The Nominating Convention

As with the gubernatorial caucuses, the nominating convention is legally identical to the other conventions, but really is a very different story. Security is tighter; press is everywhere; the votes are contested; the outcome is unpredictable; and people care much more about the outcome.

There are two purposes to a nominating convention:

1) To determine the party nominee; and

2) To determine which other candidates may appear on the Democratic primary ballot.

Both of those purposes apply to all of the statewide offices but people are most interested in the gubernatorial outcome. The statewide offices are:

Hence there are at least six votes (one for each office) and usually several more than six votes. The votes go in order of importance (governor first)*.

The first and most important vote is for governor. Each candidate makes a 15-minute speech* and then a vote occurs. In the governor's case, the speech is mostly targeted at the press because the delegates have mostly decided in advance who they are voting for. In the case of the other offices, this speech is often the first time the delegates have heard the candidate make a political speech, so it is targeted at them.

To get on the primary ballot for governor, a candidate must get 15%* of the delegates' votes. That can occur on EITHER* the first convention ballot OR the second convention ballot. That causes lots of "backroom deal-making" -- in 2002, Warren Tolman's supporters all voted for Steve Grossman on the first ballot, and Grossman's supporters all voted for Tolman on the second ballot. The "15% rule" really only matters when there are more than 3 or 4 candidates for one office. In 2002, only one candidate (Sarah Holden Cannon, a strong progressive for lieutenant governor) was denied a spot on the primary ballot.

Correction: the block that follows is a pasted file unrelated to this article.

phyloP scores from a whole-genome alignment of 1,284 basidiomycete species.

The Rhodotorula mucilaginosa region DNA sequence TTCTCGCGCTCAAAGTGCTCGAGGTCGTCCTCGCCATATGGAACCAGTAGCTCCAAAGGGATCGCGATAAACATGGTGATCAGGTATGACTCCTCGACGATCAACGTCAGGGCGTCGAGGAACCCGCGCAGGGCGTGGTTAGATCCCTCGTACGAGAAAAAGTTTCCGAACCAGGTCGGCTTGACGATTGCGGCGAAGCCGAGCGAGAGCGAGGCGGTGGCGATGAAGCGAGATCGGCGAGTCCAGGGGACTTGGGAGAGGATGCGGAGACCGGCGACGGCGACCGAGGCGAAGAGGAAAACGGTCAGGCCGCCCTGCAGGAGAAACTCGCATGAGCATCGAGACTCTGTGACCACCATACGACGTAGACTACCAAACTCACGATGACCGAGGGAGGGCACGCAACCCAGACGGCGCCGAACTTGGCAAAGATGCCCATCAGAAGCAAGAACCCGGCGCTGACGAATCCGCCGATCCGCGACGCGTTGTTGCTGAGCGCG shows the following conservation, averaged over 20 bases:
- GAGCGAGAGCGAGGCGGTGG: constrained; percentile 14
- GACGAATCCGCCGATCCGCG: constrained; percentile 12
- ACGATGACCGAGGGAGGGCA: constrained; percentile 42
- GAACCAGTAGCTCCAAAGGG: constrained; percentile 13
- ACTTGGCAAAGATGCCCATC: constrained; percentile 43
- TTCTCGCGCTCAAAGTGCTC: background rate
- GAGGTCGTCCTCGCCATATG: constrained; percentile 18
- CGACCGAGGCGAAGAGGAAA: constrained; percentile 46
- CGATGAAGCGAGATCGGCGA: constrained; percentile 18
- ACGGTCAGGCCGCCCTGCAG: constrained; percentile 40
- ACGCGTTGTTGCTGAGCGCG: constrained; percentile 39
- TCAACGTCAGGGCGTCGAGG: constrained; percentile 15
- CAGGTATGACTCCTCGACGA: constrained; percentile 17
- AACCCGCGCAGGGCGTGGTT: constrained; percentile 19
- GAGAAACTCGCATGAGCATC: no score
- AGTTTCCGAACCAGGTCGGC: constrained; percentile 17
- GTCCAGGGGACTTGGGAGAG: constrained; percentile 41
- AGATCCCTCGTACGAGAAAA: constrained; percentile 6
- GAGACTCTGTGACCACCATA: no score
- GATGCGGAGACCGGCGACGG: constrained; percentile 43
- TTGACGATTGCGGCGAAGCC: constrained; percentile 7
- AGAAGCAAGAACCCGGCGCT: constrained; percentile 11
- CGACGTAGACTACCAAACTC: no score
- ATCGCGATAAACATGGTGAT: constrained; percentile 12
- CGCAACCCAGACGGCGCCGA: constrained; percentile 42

To get the party's nomination, a candidate needs to get 50% of the delegates' votes. After the second ballot (when the primary ballot is determined), the candidate who received the fewest votes is removed from the choices, and the ballots continue until one candidate gets over 50% or there are only two candidates left. In 2002, Robert Reich withdrew after the first ballot (when he got his required 15%) and Shannon O'Brien won the party nomination on the third ballot.

The party's nomination means, basically, that the nominee can say "I'm the party's nominee." Since the other candidates still appear on the primary ballot, it doesn't matter so much (and in an independent-minded state like Massachusetts, it may be a negative to be the party's choice!).

The same rules apply to the other five statewide offices. In 2002, the voting for down-ballot offices went on until about 11 PM.* Delegates were very tired by the end,* since they had been there since 8 AM. The length of that day of voting resulted in the Dukakis-McGovern Commission proposing lots of changes to the convention process, which resulted in all of the asterisks in the text above, which are explained in a separate primer.

I'll describe the nitty-gritty of some of the convention voting rules, and then we're done. Delegates sit grouped by State Senate District (SSD). There are big signs with the abbreviations of your SSD placed around the convention floor (like "2SM" for the Second Middlesex and Suffolk district). Unlike at issues conventions, the SSD seating really does matter, because the voting really is contested.